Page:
Diokno comes to a well-feathered nest (prepared by the late Gov. Espenilla and carried through by Deputy Gov. Guinigundo) with Republic Act No. 11211, The New Central Bank Act that fortifies the central monetary authority (BusinessWorld March 5, 2019). The new law signed by Pres. Duterte on Feb 14 amended RA 7653 or the BSP Charter passed 24 years ago.
Amendments center on the BSP’s monetary tools to preserve appropriate levels of liquidity and ensure stable prices. It can issue its own debt in open market operations, buying or selling government securities from banks and financial institutions to expand or contract the supply of money. Authority to put up reserves against sharp foreign exchange fluctuations and the cost of liquidity management would allow the BSP to smoothen its presence in both the foreign exchange and money markets (The Philippine Star Feb. 17, 2019).
But the bonanza under R.A. 11211 is the increase in the BSP’s capitalization to P200 billion from P50 billion, also to enhance its powers of controlling liquidity. The P200 billion amount looks familiar. “From a global high of 20%, the central bank slashed the required reserves rate (RRR) in two moves last year and now requires universal and commercial banks to hold on to just 18% of deposits, leaving them with more or less an additional P200 billion that they can lend to borrowers” (BusinessWorld March 7, 2019). Expansionary monetary policy seems to be the direction of the BSP, only that from the released P200 billion RRR, the universal and commercial banks that the BSP regulates will be able to enjoy more profits (from borrowers and investors) to the disadvantage of the general public, as the BSP will now effectively carry out liquidity mechanisms from its increased capital — money of the Filipino people.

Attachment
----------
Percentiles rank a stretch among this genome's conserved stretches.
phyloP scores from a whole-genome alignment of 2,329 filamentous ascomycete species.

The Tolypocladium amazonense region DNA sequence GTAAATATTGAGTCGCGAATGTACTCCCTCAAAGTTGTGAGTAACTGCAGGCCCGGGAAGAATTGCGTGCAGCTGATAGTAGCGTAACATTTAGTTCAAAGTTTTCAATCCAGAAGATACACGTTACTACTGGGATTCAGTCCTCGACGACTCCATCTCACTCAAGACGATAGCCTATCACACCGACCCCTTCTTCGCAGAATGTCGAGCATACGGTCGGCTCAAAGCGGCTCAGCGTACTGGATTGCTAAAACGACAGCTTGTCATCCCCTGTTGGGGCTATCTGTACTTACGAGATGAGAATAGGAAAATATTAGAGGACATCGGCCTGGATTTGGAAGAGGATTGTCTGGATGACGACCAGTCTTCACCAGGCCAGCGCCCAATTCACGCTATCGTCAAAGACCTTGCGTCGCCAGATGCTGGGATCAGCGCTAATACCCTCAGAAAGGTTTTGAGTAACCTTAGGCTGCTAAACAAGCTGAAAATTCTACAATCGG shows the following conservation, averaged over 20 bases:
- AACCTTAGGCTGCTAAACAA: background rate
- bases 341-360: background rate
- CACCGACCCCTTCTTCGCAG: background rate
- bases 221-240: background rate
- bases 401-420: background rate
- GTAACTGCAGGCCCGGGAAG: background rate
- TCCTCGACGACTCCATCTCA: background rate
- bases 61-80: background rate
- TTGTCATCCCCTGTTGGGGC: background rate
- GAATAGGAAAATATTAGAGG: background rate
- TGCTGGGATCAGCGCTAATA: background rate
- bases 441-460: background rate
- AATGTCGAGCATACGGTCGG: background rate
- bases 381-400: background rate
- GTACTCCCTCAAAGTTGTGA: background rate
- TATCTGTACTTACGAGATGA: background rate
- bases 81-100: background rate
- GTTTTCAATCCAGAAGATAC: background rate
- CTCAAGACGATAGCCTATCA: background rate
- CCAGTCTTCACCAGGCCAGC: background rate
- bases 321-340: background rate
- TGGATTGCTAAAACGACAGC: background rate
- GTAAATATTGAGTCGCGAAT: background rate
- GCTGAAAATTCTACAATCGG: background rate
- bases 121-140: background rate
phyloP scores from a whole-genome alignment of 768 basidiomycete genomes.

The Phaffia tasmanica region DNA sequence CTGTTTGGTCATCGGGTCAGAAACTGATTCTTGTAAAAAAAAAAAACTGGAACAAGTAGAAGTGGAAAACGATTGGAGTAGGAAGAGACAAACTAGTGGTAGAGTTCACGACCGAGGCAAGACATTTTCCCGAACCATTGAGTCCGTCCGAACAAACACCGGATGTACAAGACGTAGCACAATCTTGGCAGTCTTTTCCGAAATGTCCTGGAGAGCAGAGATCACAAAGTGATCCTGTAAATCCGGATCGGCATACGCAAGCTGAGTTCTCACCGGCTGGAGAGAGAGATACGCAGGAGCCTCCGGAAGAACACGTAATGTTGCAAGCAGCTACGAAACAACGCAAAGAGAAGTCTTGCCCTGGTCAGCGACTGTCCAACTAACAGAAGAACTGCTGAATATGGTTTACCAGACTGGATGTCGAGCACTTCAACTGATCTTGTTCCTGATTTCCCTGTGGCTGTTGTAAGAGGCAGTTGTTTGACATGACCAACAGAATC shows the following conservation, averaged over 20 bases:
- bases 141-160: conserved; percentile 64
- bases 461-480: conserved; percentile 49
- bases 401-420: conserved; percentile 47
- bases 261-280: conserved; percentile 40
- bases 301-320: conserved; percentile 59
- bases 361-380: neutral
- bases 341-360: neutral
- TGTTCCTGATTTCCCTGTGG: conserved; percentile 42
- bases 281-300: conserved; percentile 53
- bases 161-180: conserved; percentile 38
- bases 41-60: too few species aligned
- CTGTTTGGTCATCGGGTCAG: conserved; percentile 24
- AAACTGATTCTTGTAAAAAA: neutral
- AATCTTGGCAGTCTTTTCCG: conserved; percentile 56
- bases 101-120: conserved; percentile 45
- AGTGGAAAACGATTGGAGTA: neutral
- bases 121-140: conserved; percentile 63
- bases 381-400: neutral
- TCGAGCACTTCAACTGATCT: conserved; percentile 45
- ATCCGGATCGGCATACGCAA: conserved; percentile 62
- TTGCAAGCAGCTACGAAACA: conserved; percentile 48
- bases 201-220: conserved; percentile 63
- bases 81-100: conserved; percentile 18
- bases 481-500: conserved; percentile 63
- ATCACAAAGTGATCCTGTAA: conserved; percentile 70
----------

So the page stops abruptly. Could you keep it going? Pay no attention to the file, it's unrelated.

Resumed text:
“We should be less of a crybaby,” then Budget Secretary Diokno said of fears of inflation amid rising prices of fuel and widely used goods last year ( May 31, 2018).
Amelia H. C. Ylagan is a Doctor of Business Administration from the University of the Philippines.